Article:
Chances are if you frequent NPR.org or Spin Magazine you’ve likely heard of Ex-Breathers within the last couple months. I was lucky enough to spend a good chunk of my formative years in their hometown, Tallahassee, FL, and got to see them grow from some of their earlier projects.
The guys have been in about 100 bands between the three of them, and every one had a little of what Ex-Breathers have become. Jack Vermillion, bassist, has always had a knack for gritty, in-your-face low end and unadulterated vocals. David Settle, guitars, gravitated toward the off-timed stuff, while Adam Berkowitz, drums, has been rooted in hardcore for some time (though he adds plenty of his own flare to Ex-Breathers).
Past Tense is an aggressive yet smooth record, with just the right amount of noise. The dynamics are king on this record, and it has the most impressive vocal performance to date for the band, in my opinion.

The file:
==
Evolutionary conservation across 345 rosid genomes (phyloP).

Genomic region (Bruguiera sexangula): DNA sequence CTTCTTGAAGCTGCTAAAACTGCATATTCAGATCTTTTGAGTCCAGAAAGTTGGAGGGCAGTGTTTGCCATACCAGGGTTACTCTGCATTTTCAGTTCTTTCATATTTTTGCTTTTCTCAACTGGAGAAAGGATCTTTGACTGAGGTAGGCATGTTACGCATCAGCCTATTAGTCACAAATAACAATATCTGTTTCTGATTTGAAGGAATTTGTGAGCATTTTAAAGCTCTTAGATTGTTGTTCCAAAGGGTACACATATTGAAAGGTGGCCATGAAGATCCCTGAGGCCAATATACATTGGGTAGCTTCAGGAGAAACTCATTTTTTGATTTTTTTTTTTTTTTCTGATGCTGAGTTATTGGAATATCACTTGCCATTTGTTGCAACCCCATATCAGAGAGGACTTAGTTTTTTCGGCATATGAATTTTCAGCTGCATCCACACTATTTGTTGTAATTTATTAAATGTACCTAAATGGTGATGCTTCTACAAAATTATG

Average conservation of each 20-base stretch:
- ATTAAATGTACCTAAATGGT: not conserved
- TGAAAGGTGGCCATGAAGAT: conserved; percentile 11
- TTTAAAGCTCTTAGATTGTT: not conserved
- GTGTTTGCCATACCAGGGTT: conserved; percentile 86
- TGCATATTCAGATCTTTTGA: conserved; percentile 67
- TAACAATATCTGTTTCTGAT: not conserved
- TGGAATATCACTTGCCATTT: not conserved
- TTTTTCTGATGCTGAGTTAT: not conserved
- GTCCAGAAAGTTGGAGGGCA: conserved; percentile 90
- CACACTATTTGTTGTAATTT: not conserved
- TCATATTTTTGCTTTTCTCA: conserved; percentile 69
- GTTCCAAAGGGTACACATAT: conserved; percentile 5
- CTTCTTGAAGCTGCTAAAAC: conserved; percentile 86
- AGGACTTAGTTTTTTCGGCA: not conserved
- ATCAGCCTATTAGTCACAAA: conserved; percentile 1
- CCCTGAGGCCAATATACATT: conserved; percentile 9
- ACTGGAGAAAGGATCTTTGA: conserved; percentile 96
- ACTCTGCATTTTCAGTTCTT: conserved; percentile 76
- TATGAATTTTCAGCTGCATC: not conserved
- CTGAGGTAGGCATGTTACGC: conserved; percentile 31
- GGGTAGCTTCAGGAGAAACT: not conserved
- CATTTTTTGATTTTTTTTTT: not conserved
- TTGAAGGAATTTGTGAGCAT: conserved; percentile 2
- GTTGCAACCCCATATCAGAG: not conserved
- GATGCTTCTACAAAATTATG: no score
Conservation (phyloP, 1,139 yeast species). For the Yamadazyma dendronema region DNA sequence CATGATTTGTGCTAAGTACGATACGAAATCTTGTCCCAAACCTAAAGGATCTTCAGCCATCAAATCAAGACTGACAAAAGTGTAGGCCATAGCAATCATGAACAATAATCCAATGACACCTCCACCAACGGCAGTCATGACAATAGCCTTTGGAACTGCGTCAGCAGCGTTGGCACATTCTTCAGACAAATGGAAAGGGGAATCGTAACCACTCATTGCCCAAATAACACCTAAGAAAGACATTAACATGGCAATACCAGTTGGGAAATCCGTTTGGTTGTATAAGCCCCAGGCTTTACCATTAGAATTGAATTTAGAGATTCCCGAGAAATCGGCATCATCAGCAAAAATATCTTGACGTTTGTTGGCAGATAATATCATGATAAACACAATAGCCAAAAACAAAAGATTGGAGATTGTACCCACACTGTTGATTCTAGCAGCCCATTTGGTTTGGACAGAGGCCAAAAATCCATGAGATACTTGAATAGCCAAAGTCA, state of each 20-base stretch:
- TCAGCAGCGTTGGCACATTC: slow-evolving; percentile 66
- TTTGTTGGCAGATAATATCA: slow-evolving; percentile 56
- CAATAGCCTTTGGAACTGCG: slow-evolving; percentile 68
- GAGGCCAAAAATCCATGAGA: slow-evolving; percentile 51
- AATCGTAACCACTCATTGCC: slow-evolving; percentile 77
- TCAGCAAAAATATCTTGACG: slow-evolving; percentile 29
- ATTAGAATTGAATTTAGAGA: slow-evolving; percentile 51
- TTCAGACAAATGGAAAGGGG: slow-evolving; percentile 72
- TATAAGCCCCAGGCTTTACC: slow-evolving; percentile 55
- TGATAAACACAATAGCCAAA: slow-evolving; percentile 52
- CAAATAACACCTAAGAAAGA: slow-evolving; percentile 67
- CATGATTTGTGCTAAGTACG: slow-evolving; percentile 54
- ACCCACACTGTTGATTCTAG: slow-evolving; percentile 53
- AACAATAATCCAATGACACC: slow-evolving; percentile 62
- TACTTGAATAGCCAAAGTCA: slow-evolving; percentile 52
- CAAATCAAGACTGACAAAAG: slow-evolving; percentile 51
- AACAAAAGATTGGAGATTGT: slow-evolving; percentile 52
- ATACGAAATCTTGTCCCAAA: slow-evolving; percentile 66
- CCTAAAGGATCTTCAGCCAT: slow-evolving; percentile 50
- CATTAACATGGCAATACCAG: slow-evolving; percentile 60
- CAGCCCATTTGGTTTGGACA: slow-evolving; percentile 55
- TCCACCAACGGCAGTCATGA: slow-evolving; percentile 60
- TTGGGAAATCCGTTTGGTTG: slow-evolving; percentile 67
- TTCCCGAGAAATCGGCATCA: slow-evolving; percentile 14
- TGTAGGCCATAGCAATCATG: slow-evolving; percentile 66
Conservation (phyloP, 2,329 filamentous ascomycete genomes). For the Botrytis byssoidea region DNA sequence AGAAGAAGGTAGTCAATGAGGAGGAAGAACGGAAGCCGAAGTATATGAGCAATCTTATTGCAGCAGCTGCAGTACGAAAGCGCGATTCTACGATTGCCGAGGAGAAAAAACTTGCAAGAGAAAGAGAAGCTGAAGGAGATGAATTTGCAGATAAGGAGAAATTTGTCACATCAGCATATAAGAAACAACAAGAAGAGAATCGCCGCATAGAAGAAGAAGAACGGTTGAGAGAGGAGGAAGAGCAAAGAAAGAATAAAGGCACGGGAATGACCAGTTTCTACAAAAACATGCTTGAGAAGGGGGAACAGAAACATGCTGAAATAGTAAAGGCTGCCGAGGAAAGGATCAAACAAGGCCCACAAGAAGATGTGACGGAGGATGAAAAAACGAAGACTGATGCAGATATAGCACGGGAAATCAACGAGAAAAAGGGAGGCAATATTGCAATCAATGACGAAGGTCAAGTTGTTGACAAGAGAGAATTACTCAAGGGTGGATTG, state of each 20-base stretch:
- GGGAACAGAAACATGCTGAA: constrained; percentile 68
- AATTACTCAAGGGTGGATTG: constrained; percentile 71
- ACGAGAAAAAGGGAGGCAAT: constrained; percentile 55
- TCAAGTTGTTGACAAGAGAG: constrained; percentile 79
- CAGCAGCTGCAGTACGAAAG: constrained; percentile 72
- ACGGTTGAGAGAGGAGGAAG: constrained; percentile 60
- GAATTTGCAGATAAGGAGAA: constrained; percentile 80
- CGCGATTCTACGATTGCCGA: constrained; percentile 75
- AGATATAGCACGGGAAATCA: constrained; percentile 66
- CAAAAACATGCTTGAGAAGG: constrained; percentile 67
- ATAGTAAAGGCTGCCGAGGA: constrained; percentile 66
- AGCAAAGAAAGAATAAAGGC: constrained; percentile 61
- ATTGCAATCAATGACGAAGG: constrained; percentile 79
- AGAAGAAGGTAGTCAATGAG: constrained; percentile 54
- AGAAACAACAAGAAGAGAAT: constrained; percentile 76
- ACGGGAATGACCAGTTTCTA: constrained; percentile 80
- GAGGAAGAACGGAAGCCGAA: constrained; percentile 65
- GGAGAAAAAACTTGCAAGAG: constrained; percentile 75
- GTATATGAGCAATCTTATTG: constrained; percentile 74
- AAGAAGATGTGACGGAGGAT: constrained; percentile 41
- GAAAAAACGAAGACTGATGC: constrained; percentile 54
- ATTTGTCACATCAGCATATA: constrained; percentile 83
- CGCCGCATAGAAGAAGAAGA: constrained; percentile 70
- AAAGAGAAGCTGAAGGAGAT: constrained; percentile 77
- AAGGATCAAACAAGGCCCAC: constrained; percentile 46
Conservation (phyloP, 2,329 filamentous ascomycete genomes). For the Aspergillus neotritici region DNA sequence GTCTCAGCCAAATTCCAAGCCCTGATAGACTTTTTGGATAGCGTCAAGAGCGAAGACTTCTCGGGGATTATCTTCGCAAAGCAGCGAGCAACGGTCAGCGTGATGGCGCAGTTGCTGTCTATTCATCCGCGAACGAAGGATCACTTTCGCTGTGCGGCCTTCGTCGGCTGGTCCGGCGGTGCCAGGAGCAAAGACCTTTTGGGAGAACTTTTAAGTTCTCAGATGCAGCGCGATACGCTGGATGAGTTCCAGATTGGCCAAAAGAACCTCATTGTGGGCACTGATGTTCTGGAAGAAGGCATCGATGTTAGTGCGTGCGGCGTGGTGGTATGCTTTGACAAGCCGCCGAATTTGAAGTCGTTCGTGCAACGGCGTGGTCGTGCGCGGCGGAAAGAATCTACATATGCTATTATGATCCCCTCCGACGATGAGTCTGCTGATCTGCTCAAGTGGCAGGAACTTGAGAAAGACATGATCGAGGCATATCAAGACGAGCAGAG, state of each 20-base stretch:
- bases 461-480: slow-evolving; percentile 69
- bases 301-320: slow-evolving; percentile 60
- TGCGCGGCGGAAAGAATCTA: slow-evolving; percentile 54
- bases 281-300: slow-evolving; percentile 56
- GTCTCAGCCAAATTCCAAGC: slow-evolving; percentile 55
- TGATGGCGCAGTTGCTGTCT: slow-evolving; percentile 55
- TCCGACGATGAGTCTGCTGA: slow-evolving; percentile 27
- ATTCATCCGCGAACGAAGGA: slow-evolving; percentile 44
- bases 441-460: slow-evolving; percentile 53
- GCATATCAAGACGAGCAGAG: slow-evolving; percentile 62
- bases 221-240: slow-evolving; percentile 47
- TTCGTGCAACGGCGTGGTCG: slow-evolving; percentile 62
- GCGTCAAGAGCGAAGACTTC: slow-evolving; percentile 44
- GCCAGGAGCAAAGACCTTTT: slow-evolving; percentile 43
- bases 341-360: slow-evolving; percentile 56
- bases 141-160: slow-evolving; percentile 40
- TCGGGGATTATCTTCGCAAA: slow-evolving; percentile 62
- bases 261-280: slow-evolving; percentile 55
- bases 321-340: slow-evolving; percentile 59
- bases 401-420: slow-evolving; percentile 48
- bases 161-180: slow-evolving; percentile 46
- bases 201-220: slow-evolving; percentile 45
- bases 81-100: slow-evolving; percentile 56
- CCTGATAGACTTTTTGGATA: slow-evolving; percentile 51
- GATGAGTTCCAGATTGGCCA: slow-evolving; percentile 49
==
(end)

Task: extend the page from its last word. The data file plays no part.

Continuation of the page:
Most of this is epitomized in the first track, “Blank.” We get a little vibrato out of Jack and the music seems to be all over the place but Adam never strays from the pocket — there’s also a nice recurring 5/4 riff for a bit.
The most impressive thing about this record is how much they can sound like a straight-up hardcore band while still throwing in a ton of choppy riffs and poly-rhythms throughout the album. “Car” is all over the place but it takes a few listens before your can tell how mathy a song it really is. Despite the ‘one’ jumping around, you can still bob your head to the down beat without losing your place. Same for “Existing to Remain” and “Windows.” In a wheelhouse where it’s easy to be masturbatory, Ex-Breathers puts just enough originality on their classic sound to make them truly one of a kind.
They wrap-up with a sentimental-turned heavy-tune: “Thin Lines,” which runs into “Gravity Sewer,” a perfect closer. The album is a brief one, though a little too dynamic to be called a barn burner. They certainly put a whole lot of special into it.